Trebarwith Strand was a favourite landing place for smugglers bound for Jamaica Inn, bringing brandy and other contraband. They may have made use of the caves backing the long stretch of white sand which makes this spot so popular with present-day visitors. The beach is backed by cliffs, from where slate was once quarried, and there are waterfalls tumbling down towards the sea. On the horizon is a large lump of rock known as Gull Rock. The beach is popular with bodyboarders and surfers, and there is gear available to hire as well as a surf school. Anyone entering the water here should heed the signs warning of potential danger, including the danger of being swept off the rocks by the powerful waves prevalent on this stretch of coast. There is car parking and a pub with accommodation for anyone wanting to stay overnight, with the chance to experience the wonderful sunset. Up above the beach is the Trebarwith Valley, an Area of Outstanding Natural Beauty with bluebell woods and a nature trail. It made the news in 2014 with reports that Prince Charles was selling the valley, complete with an engine house and a waterfall, for £40,000.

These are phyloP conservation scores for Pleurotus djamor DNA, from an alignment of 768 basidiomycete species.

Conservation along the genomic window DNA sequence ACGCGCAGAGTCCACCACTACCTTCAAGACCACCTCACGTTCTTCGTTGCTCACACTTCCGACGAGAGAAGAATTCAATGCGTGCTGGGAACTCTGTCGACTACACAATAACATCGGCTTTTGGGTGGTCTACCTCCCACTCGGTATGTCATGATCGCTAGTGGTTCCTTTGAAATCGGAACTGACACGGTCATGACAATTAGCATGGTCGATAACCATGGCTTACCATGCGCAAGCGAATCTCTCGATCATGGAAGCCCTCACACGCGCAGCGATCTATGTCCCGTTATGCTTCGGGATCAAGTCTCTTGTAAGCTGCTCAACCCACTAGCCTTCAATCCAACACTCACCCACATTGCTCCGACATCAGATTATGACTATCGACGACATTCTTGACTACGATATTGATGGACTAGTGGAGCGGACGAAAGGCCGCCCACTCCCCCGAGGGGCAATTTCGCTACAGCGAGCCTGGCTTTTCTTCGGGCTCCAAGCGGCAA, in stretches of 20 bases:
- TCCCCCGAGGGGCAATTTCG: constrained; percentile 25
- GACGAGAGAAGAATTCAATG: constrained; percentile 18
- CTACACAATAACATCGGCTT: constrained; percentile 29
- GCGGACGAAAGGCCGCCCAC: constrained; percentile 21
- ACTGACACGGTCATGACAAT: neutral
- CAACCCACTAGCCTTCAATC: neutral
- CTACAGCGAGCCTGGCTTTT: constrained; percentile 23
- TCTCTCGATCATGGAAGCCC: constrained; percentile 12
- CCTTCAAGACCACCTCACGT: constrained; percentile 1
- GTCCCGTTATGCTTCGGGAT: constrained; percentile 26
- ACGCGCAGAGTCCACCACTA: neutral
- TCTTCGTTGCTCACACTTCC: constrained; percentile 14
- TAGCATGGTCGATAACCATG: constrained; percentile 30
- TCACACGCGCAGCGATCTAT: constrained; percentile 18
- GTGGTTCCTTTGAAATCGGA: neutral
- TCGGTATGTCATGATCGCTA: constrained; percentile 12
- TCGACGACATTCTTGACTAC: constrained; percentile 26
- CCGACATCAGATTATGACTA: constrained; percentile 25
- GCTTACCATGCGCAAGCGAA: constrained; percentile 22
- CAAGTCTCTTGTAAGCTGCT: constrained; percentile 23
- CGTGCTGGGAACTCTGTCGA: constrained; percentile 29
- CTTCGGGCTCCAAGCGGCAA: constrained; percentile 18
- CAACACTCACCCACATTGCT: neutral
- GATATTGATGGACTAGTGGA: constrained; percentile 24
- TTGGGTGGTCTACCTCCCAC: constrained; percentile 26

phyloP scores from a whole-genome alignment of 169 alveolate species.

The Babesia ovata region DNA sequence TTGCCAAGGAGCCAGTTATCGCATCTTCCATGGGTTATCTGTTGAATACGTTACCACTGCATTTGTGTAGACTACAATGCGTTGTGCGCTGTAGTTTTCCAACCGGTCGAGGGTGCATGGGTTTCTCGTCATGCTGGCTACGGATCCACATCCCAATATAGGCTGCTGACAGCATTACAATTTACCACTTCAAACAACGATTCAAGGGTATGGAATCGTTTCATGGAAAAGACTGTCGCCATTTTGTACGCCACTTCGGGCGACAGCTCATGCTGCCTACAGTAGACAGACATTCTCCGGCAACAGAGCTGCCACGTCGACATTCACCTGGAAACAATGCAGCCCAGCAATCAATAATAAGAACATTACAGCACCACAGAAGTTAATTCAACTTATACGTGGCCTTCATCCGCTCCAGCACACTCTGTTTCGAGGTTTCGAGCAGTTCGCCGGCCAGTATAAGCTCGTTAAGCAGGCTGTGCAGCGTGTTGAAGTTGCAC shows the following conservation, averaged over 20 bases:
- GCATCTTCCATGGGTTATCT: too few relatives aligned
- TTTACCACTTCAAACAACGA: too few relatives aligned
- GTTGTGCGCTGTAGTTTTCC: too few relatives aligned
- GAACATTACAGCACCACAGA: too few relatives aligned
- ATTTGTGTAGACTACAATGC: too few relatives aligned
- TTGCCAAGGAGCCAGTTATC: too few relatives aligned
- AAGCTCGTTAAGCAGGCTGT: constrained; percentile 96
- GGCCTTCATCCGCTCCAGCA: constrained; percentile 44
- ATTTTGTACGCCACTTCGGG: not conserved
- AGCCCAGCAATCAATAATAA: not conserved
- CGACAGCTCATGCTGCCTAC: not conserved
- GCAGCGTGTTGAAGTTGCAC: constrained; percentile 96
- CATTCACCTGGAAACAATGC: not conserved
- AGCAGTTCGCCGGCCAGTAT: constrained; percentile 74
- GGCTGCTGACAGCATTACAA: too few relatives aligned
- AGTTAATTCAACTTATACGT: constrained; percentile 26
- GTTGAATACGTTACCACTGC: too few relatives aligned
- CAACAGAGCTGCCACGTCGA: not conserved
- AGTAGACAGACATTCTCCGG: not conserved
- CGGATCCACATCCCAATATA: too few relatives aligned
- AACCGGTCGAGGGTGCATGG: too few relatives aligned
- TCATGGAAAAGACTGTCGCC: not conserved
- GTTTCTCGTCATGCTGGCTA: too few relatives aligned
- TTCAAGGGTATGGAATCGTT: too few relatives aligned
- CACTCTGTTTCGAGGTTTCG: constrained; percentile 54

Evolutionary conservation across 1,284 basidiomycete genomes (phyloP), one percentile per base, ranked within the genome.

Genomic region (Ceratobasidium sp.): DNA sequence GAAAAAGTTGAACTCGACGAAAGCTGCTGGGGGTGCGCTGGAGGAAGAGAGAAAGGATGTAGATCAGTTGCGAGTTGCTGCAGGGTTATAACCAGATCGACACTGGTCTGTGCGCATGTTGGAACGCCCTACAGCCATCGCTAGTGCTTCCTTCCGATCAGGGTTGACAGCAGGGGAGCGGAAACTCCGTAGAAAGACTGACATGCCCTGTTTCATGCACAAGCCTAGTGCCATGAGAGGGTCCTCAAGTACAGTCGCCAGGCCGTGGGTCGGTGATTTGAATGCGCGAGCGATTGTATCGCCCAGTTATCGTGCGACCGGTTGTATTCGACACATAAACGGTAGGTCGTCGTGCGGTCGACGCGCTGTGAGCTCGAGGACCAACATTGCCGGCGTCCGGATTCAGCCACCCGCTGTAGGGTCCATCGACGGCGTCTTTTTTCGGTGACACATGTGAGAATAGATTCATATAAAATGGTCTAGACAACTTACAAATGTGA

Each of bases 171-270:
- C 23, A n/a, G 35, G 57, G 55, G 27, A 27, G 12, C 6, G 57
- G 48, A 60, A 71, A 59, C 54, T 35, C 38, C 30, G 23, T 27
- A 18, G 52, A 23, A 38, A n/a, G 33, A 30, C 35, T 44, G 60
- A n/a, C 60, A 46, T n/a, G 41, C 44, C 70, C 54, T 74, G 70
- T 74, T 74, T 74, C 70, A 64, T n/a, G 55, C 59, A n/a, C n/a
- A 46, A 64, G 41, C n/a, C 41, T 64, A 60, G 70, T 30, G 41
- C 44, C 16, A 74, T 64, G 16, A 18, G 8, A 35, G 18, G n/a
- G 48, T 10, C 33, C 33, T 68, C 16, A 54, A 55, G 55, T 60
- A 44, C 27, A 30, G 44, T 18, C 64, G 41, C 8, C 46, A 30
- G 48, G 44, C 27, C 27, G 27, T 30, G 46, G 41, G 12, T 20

Map of the area.